Twenty-six year-old Baltimore resident Gabrielle Wathen was celebrating both her 26th birthday and Halloween on Friday night; unsurprisingly, she got pretty drunk. What’s surprising — and oh so Internetty — is what happened next.
At 3 AM, Wathen used ride share app Uber to get back home “to avoid drunk driving (#responsibility/#MADD).” Somehow, though, Wathen didn’t notice that her ride home had cost her $362. That’s because, unlike taxis, Uber employs surge pricing, which means that normal rates double, triple, or even sextuple during high-demand times, such as late nights and holidays. At 3AM on Halloween night, surge pricing meant that rides were costing nine times the standard rate.
“I feel taken advantage of and cheated by the Uber name,” Wathen wrote later. “$367 for a 20 minute ride should never be justified, even on Halloween.”
Now, Uber does of course inform users about these rises in rates. The app will even show you a price estimate for your ride. Presumably Wathen’s sense of #responsibility didn’t extend to watching out for her own bank account; as she posted on crowdfunding site GoFundMe on November 1, that massive Uber charge meant she was unable to pay rent.
Admittedly, this policy probably puts some people in tough situations. And this kind of predatory pricing is one of those downsides of the share economy that Silicon Valley types don’t tend to mention in their glowing discussions of “disruption.”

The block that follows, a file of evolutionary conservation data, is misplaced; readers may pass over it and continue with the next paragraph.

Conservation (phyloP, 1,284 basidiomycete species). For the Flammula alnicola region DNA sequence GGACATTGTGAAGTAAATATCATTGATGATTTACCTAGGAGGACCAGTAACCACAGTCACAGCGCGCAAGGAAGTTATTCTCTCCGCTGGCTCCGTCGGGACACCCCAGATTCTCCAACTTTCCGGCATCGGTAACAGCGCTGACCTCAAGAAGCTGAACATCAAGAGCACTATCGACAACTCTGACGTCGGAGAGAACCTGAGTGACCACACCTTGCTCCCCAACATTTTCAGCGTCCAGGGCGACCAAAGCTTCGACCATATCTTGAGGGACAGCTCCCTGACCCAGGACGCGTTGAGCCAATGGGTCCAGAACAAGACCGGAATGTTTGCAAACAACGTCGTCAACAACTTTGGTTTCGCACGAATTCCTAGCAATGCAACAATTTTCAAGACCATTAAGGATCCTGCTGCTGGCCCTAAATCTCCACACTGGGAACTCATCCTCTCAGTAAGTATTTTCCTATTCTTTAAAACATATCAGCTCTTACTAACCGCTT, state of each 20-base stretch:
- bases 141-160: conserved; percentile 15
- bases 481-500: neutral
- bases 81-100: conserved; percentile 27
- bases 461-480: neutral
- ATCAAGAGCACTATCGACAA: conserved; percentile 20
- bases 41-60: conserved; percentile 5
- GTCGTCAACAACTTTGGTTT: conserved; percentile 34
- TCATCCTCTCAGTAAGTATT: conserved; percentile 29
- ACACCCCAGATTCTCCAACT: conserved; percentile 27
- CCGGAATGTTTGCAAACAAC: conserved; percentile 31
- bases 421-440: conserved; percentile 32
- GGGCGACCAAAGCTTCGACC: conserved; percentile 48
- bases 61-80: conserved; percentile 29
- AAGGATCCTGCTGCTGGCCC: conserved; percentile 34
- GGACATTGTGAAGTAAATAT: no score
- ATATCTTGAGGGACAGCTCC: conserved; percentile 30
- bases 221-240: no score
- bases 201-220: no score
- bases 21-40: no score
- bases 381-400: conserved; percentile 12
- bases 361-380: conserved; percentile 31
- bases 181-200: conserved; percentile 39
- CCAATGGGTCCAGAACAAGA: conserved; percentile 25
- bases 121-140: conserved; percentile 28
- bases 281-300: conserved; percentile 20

Did you just start feeling sorry for Wathen? Don’t… her GoFundMe campaign, entitled “Uber Stole My 26th Birthday,” asked readers to “please donate even just $1 if you think this is utter and complete bullshit and also hilarious and very, very depressing at the same time.” (The page has since been taken down.) Within a day, Wathen had netted her $512 — which means she actually made a $150 profit on her cab ride. TechCrunch was less sympathetic: “I’m unimpressed by this Gabrielle Wathen in every way except that she managed to pull off what is clearly a con catalyzed by irresponsibility,” blogger Jordan Crook wrote.
Really, it’s a story where no one comes off looking good — not Uber, and certainly not Wathen. Maybe Maryland’s proposed regulation of these ride-share services will prevent similar situations from happening in the future.
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